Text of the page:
Academic journal article Outskirts

'Animal Handlers': Australian Women Writers on Sexuality and the Female Body

Academic journal article Outskirts

'Animal Handlers': Australian Women Writers on Sexuality and the Female Body

Article excerpt

The year 2011 saw the igniting of mass protest around the issue of sexual double standards for women with numerous marches worldwide called 'SlutWalks'. Thousands of women across a range of countries including America, Europe, Britain and Australia took to the streets to defend the right of women to dress and behave freely without stigmatisation and violence. The 'SlutWalks' started in reaction to a local policeman in Toronto telling a class of college students to avoid dressing like 'sluts' if they did not wish to be victimised (SlutWalk Toronto site). The public protest in response to this incident demonstrates resistance to historically embedded discourses that demean women's sexuality and blame women for abuse and rape they suffer. Terms such as 'slut' perpetuate a virgin/whore dichotomy fundamental to the oppression of female sexual self-expression. These marches are a recent example that follows on from a tradition of mass protests for women's sexual equality and right to safety such as 'Reclaim the Night'. Drawing on writing and conversations with poets Dorothy Porter and Gig Ryan, novelists Drusilla Modjeska, Kate Grenville, Carmel Bird and Melissa Lucashenko and playwright, Leah Purcell, this article offers insights into individual creative women's responses to this theme of women's sexuality. I argue that the work and ideas of these women are examples of the unique and powerful dialogue that can happen through a focus on creativity and female stories in Australia.

The phrase 'Animal Handlers' in the title draws on Drusilla Modjeska's description of female figurines she sees in a museum, forged from a matriarchal Minoan culture. These forms present alternative possibilities for representations of the female body beyond western notions of homogenised female beauty as passivity. These figurines appear in a range of shapes embodying diversity, strength and tenacity - capable of handling animals if required- neither fixed in stone nor vacant in gaze. I will detail more on Modjeska's encounter later, however this image she describes aptly connotes the literary distinctions I argue are current in women's writing. I present some comparisons with explicitly sexualised writing celebrated as libratory 'porno-lit'. While the examples of 'porno-lit' I cite are outside of Australia, this by no means indicates that this form of writing is not occurring locally and I am not arguing that Australia is a bastion of empowered feminist representation. Indeed it is possible to notice a number of Australian female-authored texts that may well fit the genre of sexual exposé. However the Australian women writers I selected were chosen specifically because they offer a productive alternative to what I am arguing are potentially generic and objectifying representations of women's sexuality.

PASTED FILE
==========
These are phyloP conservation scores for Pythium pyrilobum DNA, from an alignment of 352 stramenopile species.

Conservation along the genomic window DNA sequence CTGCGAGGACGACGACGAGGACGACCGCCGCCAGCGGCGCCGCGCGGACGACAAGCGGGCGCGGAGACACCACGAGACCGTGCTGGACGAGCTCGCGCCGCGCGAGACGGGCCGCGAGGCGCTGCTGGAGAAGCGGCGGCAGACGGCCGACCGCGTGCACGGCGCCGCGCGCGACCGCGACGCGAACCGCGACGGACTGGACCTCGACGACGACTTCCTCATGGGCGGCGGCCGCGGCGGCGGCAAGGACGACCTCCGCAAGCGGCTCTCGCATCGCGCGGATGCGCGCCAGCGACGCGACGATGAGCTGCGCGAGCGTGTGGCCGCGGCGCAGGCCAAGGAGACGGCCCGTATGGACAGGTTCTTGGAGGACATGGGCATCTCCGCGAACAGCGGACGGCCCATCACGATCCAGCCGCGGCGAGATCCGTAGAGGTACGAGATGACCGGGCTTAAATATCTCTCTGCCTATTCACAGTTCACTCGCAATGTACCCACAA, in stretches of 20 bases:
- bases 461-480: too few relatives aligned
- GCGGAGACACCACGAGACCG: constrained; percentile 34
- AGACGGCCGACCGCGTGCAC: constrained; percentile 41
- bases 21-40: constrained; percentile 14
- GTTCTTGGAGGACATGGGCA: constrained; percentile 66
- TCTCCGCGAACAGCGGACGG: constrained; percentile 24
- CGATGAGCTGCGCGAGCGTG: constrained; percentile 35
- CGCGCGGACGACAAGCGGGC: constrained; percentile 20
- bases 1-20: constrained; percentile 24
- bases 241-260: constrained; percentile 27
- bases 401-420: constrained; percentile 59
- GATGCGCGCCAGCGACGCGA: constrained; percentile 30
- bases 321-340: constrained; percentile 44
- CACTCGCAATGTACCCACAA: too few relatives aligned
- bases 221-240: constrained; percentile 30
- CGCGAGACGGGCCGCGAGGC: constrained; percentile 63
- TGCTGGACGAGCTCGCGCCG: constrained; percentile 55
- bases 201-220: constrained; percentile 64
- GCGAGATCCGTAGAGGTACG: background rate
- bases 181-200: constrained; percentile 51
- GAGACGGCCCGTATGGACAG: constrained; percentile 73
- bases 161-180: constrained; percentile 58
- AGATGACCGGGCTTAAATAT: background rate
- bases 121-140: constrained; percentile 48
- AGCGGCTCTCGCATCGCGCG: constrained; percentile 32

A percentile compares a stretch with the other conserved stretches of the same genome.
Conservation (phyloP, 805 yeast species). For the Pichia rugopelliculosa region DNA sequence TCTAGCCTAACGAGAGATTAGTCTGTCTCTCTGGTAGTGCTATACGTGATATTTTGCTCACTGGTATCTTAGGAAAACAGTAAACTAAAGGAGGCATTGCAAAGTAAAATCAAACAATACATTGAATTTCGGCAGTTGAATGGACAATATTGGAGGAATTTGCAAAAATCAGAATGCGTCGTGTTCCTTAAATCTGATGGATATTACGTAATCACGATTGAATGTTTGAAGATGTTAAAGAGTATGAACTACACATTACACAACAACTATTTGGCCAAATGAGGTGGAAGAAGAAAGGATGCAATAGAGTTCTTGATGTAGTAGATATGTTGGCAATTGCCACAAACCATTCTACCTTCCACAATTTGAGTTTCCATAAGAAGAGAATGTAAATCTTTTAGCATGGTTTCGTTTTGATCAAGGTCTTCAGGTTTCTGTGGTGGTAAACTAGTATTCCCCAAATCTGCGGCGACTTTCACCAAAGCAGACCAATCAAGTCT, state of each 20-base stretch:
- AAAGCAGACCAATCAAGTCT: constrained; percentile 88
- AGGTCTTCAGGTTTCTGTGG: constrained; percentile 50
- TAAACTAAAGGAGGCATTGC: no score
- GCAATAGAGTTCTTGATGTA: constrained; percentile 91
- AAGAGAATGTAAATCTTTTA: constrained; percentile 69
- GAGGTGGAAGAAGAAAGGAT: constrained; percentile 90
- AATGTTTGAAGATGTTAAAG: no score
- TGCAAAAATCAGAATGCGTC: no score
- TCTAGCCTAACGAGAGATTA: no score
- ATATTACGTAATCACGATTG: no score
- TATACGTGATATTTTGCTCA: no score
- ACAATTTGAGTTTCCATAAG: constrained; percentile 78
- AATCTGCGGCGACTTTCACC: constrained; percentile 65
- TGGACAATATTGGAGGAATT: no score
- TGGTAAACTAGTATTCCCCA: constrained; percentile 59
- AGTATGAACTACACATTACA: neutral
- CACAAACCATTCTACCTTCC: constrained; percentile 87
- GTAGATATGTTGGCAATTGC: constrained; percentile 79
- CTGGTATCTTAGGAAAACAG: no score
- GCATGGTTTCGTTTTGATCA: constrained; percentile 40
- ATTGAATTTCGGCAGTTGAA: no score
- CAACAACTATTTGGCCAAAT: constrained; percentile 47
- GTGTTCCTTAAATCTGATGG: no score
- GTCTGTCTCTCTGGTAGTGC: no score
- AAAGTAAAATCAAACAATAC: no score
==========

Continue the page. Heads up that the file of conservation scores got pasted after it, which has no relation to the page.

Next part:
There is a risk of juxtapositions as articulated in this argument that further perpetuate ideas of judgement around what are 'good' or 'bad' representations of women's sexuality and this itself can be reductive and oppressive. However my interest here is to query the territory where a woman writing explicitly about sex is not necessarily subversive if the writing reinforces stereotypes. Also, I want to explore what kinds of writing may offer variant representations and possibilities-much like the figurines that show women as 'animal handlers' in place of the usual Hellenic models.

The work of the writers I interviewed in this article include some of the most compelling and original voices throughout the last fifty years in Australian literature, though there are of course many more who write around themes of sexuality such as Linda Jaivin and Kathleen Mary Fallon who also offer rich contributions to this topic. This article is not intending to present the latest in Australian writing but more a reflection on writers who have worked over many years and texts as early as the 1980s. It suggests that in such revisiting, appreciation for the diverse range of female expressions may inform the kind of resistance gaining popular force, as manifested in protests such as 'Slutwalks'. …

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